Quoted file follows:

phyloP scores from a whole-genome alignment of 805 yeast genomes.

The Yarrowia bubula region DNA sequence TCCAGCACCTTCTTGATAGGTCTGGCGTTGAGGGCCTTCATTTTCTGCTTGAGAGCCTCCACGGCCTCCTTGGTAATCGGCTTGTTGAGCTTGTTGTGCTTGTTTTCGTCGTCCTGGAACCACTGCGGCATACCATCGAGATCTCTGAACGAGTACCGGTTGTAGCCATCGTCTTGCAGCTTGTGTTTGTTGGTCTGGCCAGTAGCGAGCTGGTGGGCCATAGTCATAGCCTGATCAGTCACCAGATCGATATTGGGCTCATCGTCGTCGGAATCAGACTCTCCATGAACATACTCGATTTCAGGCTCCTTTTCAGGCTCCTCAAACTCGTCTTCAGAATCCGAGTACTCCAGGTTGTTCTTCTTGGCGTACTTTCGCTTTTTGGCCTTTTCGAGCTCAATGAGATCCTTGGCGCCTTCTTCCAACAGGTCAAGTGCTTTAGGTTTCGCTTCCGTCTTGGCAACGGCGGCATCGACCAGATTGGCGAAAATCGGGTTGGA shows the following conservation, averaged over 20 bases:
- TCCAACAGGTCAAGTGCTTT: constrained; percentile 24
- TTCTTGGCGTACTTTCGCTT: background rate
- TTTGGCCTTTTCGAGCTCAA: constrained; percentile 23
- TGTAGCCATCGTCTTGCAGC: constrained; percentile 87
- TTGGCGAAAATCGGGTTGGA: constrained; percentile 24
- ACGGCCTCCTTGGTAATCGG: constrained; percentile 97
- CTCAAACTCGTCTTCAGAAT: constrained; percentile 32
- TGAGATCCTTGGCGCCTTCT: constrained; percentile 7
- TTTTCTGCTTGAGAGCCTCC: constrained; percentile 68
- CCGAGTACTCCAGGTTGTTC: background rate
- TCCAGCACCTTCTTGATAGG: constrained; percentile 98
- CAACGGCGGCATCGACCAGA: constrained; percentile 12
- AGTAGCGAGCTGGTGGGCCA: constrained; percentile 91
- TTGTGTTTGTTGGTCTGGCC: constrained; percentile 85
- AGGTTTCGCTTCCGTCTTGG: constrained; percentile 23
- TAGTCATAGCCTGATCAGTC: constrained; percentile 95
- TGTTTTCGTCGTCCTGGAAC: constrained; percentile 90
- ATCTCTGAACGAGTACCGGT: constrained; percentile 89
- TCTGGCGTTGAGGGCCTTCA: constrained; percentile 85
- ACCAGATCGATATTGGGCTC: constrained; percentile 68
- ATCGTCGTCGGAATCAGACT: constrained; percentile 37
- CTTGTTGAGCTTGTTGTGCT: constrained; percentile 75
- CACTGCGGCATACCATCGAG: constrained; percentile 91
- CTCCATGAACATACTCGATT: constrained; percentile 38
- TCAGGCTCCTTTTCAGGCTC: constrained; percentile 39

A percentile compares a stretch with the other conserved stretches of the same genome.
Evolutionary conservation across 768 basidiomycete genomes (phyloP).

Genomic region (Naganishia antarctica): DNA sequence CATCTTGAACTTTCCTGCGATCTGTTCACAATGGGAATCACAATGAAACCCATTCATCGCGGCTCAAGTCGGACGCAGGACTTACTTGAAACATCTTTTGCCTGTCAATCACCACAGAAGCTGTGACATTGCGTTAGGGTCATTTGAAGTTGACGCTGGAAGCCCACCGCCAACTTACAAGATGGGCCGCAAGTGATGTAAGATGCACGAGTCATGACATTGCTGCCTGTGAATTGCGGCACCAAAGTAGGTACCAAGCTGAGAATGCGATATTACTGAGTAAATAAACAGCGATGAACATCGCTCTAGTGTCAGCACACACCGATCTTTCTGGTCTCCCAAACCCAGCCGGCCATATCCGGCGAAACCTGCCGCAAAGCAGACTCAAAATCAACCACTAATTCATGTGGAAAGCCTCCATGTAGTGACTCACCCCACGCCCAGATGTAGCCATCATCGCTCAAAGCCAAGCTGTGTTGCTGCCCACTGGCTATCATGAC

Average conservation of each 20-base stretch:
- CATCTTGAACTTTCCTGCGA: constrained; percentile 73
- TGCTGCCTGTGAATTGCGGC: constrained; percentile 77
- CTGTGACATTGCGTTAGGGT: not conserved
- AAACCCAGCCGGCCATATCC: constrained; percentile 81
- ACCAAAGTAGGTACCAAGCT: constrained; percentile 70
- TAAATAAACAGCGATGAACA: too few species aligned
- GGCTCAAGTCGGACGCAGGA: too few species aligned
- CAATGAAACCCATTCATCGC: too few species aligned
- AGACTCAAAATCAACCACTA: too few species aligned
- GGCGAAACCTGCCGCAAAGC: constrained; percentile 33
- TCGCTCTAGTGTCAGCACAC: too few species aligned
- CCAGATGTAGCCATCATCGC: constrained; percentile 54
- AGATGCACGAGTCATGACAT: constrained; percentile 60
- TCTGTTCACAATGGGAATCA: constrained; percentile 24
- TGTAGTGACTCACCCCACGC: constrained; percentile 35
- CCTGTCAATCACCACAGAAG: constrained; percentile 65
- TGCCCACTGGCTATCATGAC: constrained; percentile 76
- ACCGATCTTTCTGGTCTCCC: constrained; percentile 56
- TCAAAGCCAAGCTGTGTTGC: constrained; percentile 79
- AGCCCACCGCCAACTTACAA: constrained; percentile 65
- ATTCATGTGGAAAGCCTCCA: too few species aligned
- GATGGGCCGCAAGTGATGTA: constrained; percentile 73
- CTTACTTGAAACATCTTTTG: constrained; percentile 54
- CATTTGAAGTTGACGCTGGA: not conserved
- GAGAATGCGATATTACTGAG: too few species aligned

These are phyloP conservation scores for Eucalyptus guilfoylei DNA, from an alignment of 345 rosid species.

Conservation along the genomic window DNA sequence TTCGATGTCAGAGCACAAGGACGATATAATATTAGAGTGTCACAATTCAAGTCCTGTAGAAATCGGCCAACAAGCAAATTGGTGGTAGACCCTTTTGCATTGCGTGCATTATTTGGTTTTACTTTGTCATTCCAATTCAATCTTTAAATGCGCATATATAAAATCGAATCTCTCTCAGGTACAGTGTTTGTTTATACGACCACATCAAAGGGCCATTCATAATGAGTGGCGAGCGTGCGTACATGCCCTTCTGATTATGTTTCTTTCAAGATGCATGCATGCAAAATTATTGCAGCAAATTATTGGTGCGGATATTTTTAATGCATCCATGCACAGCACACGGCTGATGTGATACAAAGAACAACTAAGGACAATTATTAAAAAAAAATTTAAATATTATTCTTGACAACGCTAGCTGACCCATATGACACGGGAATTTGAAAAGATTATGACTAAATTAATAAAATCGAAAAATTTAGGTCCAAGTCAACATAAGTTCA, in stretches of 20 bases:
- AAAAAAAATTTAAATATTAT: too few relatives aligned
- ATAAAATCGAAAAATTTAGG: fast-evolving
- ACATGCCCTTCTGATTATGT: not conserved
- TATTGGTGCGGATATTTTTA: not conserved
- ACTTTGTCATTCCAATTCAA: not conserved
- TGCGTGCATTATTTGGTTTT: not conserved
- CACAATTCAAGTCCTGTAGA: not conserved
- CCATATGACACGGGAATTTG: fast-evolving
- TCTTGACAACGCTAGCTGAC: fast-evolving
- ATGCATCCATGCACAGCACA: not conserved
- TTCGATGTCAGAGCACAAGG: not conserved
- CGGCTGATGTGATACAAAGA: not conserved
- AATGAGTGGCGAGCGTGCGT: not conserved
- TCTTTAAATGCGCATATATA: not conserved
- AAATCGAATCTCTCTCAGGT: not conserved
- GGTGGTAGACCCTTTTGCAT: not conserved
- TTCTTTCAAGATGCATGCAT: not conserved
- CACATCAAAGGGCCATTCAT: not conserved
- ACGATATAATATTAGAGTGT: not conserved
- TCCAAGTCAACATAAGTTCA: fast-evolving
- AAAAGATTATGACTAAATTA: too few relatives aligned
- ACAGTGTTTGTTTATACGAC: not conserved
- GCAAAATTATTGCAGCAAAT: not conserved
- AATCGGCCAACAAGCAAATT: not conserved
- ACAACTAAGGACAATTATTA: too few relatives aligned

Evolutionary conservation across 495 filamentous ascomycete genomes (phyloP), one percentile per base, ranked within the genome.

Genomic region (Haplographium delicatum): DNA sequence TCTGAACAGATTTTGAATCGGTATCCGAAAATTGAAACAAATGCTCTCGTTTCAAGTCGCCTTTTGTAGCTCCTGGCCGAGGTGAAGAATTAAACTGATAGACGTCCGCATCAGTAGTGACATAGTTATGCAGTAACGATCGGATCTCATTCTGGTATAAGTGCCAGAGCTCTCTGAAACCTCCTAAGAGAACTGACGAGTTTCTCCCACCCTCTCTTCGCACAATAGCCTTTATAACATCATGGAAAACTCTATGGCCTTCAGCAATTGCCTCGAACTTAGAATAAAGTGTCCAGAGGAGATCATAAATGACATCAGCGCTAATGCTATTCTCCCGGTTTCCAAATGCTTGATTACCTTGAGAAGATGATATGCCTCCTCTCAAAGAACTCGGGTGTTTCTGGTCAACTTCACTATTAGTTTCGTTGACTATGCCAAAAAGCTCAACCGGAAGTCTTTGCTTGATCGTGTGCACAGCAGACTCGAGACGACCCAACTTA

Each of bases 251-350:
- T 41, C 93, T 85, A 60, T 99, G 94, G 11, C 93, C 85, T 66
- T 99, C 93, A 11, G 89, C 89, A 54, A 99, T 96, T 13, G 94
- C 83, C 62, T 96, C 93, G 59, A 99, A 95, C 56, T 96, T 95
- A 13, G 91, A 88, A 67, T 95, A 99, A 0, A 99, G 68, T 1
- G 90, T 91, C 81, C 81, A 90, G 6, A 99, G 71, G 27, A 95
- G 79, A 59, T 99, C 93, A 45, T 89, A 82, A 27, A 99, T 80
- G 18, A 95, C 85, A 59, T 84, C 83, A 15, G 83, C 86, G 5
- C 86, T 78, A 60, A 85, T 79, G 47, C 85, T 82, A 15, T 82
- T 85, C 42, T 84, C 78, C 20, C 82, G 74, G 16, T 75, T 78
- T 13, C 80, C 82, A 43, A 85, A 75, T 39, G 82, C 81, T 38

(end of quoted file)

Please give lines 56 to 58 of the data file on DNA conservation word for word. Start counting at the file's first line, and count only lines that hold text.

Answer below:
- GAGAATGCGATATTACTGAG: too few species aligned

These are phyloP conservation scores for Eucalyptus guilfoylei DNA, from an alignment of 345 rosid species.

Conservation along the genomic window DNA sequence TTCGATGTCAGAGCACAAGGACGATATAATATTAGAGTGTCACAATTCAAGTCCTGTAGAAATCGGCCAACAAGCAAATTGGTGGTAGACCCTTTTGCATTGCGTGCATTATTTGGTTTTACTTTGTCATTCCAATTCAATCTTTAAATGCGCATATATAAAATCGAATCTCTCTCAGGTACAGTGTTTGTTTATACGACCACATCAAAGGGCCATTCATAATGAGTGGCGAGCGTGCGTACATGCCCTTCTGATTATGTTTCTTTCAAGATGCATGCATGCAAAATTATTGCAGCAAATTATTGGTGCGGATATTTTTAATGCATCCATGCACAGCACACGGCTGATGTGATACAAAGAACAACTAAGGACAATTATTAAAAAAAAATTTAAATATTATTCTTGACAACGCTAGCTGACCCATATGACACGGGAATTTGAAAAGATTATGACTAAATTAATAAAATCGAAAAATTTAGGTCCAAGTCAACATAAGTTCA, in stretches of 20 bases: